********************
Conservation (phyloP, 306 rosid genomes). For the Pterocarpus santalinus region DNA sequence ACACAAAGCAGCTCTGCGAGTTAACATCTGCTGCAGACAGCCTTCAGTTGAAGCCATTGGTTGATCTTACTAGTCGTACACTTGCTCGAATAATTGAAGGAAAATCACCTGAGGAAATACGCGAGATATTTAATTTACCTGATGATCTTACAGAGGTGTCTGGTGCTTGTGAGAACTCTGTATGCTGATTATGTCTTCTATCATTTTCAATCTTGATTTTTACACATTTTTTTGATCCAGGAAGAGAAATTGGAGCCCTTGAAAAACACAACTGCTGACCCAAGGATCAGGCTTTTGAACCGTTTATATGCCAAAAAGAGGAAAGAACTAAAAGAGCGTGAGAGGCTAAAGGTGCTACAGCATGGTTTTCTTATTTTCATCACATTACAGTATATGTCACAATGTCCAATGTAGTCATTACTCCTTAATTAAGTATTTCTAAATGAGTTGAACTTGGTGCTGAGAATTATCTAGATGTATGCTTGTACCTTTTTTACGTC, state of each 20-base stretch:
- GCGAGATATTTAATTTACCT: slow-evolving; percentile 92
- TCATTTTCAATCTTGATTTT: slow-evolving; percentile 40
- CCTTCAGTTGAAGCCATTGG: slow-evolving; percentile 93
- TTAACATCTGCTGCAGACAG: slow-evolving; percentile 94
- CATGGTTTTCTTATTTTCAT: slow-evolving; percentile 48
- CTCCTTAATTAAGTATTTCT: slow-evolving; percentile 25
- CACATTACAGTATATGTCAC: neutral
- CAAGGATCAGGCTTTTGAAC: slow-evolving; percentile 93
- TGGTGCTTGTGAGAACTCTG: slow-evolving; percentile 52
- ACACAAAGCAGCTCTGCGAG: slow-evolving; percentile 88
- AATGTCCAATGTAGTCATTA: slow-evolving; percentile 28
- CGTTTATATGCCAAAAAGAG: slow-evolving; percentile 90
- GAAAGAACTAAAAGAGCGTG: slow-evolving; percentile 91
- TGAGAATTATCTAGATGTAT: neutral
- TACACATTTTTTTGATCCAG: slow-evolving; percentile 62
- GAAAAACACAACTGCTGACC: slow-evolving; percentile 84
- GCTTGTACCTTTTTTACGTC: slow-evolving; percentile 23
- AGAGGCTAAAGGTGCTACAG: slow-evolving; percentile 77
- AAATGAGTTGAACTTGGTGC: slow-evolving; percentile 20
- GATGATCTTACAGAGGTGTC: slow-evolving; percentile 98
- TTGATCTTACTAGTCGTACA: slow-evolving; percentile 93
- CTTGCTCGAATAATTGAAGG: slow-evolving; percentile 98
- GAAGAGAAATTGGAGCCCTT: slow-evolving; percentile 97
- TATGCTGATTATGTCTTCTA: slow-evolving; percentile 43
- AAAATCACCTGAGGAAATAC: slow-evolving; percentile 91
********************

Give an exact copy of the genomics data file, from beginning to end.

Conservation (phyloP, 306 rosid genomes). For the Pterocarpus santalinus region DNA sequence ACACAAAGCAGCTCTGCGAGTTAACATCTGCTGCAGACAGCCTTCAGTTGAAGCCATTGGTTGATCTTACTAGTCGTACACTTGCTCGAATAATTGAAGGAAAATCACCTGAGGAAATACGCGAGATATTTAATTTACCTGATGATCTTACAGAGGTGTCTGGTGCTTGTGAGAACTCTGTATGCTGATTATGTCTTCTATCATTTTCAATCTTGATTTTTACACATTTTTTTGATCCAGGAAGAGAAATTGGAGCCCTTGAAAAACACAACTGCTGACCCAAGGATCAGGCTTTTGAACCGTTTATATGCCAAAAAGAGGAAAGAACTAAAAGAGCGTGAGAGGCTAAAGGTGCTACAGCATGGTTTTCTTATTTTCATCACATTACAGTATATGTCACAATGTCCAATGTAGTCATTACTCCTTAATTAAGTATTTCTAAATGAGTTGAACTTGGTGCTGAGAATTATCTAGATGTATGCTTGTACCTTTTTTACGTC, state of each 20-base stretch:
- GCGAGATATTTAATTTACCT: slow-evolving; percentile 92
- TCATTTTCAATCTTGATTTT: slow-evolving; percentile 40
- CCTTCAGTTGAAGCCATTGG: slow-evolving; percentile 93
- TTAACATCTGCTGCAGACAG: slow-evolving; percentile 94
- CATGGTTTTCTTATTTTCAT: slow-evolving; percentile 48
- CTCCTTAATTAAGTATTTCT: slow-evolving; percentile 25
- CACATTACAGTATATGTCAC: neutral
- CAAGGATCAGGCTTTTGAAC: slow-evolving; percentile 93
- TGGTGCTTGTGAGAACTCTG: slow-evolving; percentile 52
- ACACAAAGCAGCTCTGCGAG: slow-evolving; percentile 88
- AATGTCCAATGTAGTCATTA: slow-evolving; percentile 28
- CGTTTATATGCCAAAAAGAG: slow-evolving; percentile 90
- GAAAGAACTAAAAGAGCGTG: slow-evolving; percentile 91
- TGAGAATTATCTAGATGTAT: neutral
- TACACATTTTTTTGATCCAG: slow-evolving; percentile 62
- GAAAAACACAACTGCTGACC: slow-evolving; percentile 84
- GCTTGTACCTTTTTTACGTC: slow-evolving; percentile 23
- AGAGGCTAAAGGTGCTACAG: slow-evolving; percentile 77
- AAATGAGTTGAACTTGGTGC: slow-evolving; percentile 20
- GATGATCTTACAGAGGTGTC: slow-evolving; percentile 98
- TTGATCTTACTAGTCGTACA: slow-evolving; percentile 93
- CTTGCTCGAATAATTGAAGG: slow-evolving; percentile 98
- GAAGAGAAATTGGAGCCCTT: slow-evolving; percentile 97
- TATGCTGATTATGTCTTCTA: slow-evolving; percentile 43
- AAAATCACCTGAGGAAATAC: slow-evolving; percentile 91